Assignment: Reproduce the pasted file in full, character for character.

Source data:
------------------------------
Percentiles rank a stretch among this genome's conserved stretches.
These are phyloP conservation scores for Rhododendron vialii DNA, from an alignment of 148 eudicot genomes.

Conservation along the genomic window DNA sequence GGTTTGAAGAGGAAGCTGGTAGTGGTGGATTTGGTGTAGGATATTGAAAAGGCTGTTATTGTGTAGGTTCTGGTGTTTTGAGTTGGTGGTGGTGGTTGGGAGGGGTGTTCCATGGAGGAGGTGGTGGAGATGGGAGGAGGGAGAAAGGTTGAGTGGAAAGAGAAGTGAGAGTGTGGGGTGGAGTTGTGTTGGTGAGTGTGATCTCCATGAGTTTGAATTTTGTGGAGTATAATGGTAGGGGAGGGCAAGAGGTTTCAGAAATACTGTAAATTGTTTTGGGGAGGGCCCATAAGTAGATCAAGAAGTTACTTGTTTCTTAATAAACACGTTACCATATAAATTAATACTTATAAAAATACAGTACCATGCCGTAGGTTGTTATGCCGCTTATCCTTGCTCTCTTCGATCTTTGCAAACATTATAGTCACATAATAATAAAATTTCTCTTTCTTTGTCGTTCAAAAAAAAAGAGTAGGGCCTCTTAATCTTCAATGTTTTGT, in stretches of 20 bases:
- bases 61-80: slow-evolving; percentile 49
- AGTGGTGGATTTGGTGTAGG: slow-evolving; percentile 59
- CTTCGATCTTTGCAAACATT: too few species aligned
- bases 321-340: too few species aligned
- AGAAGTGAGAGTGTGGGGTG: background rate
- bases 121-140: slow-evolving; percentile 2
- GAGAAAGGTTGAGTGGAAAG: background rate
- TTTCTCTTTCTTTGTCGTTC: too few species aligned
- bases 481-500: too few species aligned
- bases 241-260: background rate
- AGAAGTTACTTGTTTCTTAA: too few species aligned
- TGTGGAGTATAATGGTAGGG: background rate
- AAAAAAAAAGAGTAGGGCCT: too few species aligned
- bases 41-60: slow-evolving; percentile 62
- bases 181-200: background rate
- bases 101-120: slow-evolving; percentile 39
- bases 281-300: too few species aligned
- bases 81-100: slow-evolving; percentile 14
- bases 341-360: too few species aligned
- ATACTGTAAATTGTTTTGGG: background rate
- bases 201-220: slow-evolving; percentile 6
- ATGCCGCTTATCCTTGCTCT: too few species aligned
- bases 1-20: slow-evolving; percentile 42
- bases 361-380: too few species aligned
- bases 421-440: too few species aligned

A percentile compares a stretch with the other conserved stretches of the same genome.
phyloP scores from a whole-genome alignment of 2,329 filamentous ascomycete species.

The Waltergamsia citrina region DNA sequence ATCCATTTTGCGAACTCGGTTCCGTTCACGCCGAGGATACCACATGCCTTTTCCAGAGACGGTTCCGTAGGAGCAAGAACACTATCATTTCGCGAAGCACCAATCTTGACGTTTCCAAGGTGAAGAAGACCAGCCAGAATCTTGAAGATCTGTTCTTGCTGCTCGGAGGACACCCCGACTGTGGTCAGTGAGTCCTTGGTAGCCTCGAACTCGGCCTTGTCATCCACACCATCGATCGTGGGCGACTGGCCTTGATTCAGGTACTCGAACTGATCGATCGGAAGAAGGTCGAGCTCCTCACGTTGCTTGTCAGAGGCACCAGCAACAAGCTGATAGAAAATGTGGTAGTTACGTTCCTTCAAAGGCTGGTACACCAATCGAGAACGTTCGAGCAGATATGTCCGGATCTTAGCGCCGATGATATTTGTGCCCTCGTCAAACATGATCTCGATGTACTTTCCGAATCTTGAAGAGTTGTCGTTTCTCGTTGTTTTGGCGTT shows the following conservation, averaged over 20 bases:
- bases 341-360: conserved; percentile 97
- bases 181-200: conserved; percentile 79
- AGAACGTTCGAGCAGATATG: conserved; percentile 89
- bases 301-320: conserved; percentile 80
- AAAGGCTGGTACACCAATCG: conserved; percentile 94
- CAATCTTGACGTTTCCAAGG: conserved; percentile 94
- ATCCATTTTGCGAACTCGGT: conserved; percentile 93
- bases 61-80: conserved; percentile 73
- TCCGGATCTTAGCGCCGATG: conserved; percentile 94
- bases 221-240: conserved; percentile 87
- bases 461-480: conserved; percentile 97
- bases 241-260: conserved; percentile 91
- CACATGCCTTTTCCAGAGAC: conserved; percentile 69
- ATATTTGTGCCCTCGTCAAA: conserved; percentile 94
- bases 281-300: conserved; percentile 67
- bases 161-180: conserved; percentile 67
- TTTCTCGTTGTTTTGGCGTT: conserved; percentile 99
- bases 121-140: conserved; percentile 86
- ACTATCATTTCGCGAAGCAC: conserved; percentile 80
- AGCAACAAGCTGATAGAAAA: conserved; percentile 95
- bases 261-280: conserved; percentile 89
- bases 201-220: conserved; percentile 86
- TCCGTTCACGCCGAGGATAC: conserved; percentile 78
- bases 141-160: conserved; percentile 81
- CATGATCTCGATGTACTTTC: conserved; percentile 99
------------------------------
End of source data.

Percentiles rank a stretch among this genome's conserved stretches.
These are phyloP conservation scores for Rhododendron vialii DNA, from an alignment of 148 eudicot genomes.

Conservation along the genomic window DNA sequence GGTTTGAAGAGGAAGCTGGTAGTGGTGGATTTGGTGTAGGATATTGAAAAGGCTGTTATTGTGTAGGTTCTGGTGTTTTGAGTTGGTGGTGGTGGTTGGGAGGGGTGTTCCATGGAGGAGGTGGTGGAGATGGGAGGAGGGAGAAAGGTTGAGTGGAAAGAGAAGTGAGAGTGTGGGGTGGAGTTGTGTTGGTGAGTGTGATCTCCATGAGTTTGAATTTTGTGGAGTATAATGGTAGGGGAGGGCAAGAGGTTTCAGAAATACTGTAAATTGTTTTGGGGAGGGCCCATAAGTAGATCAAGAAGTTACTTGTTTCTTAATAAACACGTTACCATATAAATTAATACTTATAAAAATACAGTACCATGCCGTAGGTTGTTATGCCGCTTATCCTTGCTCTCTTCGATCTTTGCAAACATTATAGTCACATAATAATAAAATTTCTCTTTCTTTGTCGTTCAAAAAAAAAGAGTAGGGCCTCTTAATCTTCAATGTTTTGT, in stretches of 20 bases:
- bases 61-80: slow-evolving; percentile 49
- AGTGGTGGATTTGGTGTAGG: slow-evolving; percentile 59
- CTTCGATCTTTGCAAACATT: too few species aligned
- bases 321-340: too few species aligned
- AGAAGTGAGAGTGTGGGGTG: background rate
- bases 121-140: slow-evolving; percentile 2
- GAGAAAGGTTGAGTGGAAAG: background rate
- TTTCTCTTTCTTTGTCGTTC: too few species aligned
- bases 481-500: too few species aligned
- bases 241-260: background rate
- AGAAGTTACTTGTTTCTTAA: too few species aligned
- TGTGGAGTATAATGGTAGGG: background rate
- AAAAAAAAAGAGTAGGGCCT: too few species aligned
- bases 41-60: slow-evolving; percentile 62
- bases 181-200: background rate
- bases 101-120: slow-evolving; percentile 39
- bases 281-300: too few species aligned
- bases 81-100: slow-evolving; percentile 14
- bases 341-360: too few species aligned
- ATACTGTAAATTGTTTTGGG: background rate
- bases 201-220: slow-evolving; percentile 6
- ATGCCGCTTATCCTTGCTCT: too few species aligned
- bases 1-20: slow-evolving; percentile 42
- bases 361-380: too few species aligned
- bases 421-440: too few species aligned

A percentile compares a stretch with the other conserved stretches of the same genome.
phyloP scores from a whole-genome alignment of 2,329 filamentous ascomycete species.

The Waltergamsia citrina region DNA sequence ATCCATTTTGCGAACTCGGTTCCGTTCACGCCGAGGATACCACATGCCTTTTCCAGAGACGGTTCCGTAGGAGCAAGAACACTATCATTTCGCGAAGCACCAATCTTGACGTTTCCAAGGTGAAGAAGACCAGCCAGAATCTTGAAGATCTGTTCTTGCTGCTCGGAGGACACCCCGACTGTGGTCAGTGAGTCCTTGGTAGCCTCGAACTCGGCCTTGTCATCCACACCATCGATCGTGGGCGACTGGCCTTGATTCAGGTACTCGAACTGATCGATCGGAAGAAGGTCGAGCTCCTCACGTTGCTTGTCAGAGGCACCAGCAACAAGCTGATAGAAAATGTGGTAGTTACGTTCCTTCAAAGGCTGGTACACCAATCGAGAACGTTCGAGCAGATATGTCCGGATCTTAGCGCCGATGATATTTGTGCCCTCGTCAAACATGATCTCGATGTACTTTCCGAATCTTGAAGAGTTGTCGTTTCTCGTTGTTTTGGCGTT shows the following conservation, averaged over 20 bases:
- bases 341-360: conserved; percentile 97
- bases 181-200: conserved; percentile 79
- AGAACGTTCGAGCAGATATG: conserved; percentile 89
- bases 301-320: conserved; percentile 80
- AAAGGCTGGTACACCAATCG: conserved; percentile 94
- CAATCTTGACGTTTCCAAGG: conserved; percentile 94
- ATCCATTTTGCGAACTCGGT: conserved; percentile 93
- bases 61-80: conserved; percentile 73
- TCCGGATCTTAGCGCCGATG: conserved; percentile 94
- bases 221-240: conserved; percentile 87
- bases 461-480: conserved; percentile 97
- bases 241-260: conserved; percentile 91
- CACATGCCTTTTCCAGAGAC: conserved; percentile 69
- ATATTTGTGCCCTCGTCAAA: conserved; percentile 94
- bases 281-300: conserved; percentile 67
- bases 161-180: conserved; percentile 67
- TTTCTCGTTGTTTTGGCGTT: conserved; percentile 99
- bases 121-140: conserved; percentile 86
- ACTATCATTTCGCGAAGCAC: conserved; percentile 80
- AGCAACAAGCTGATAGAAAA: conserved; percentile 95
- bases 261-280: conserved; percentile 89
- bases 201-220: conserved; percentile 86
- TCCGTTCACGCCGAGGATAC: conserved; percentile 78
- bases 141-160: conserved; percentile 81
- CATGATCTCGATGTACTTTC: conserved; percentile 99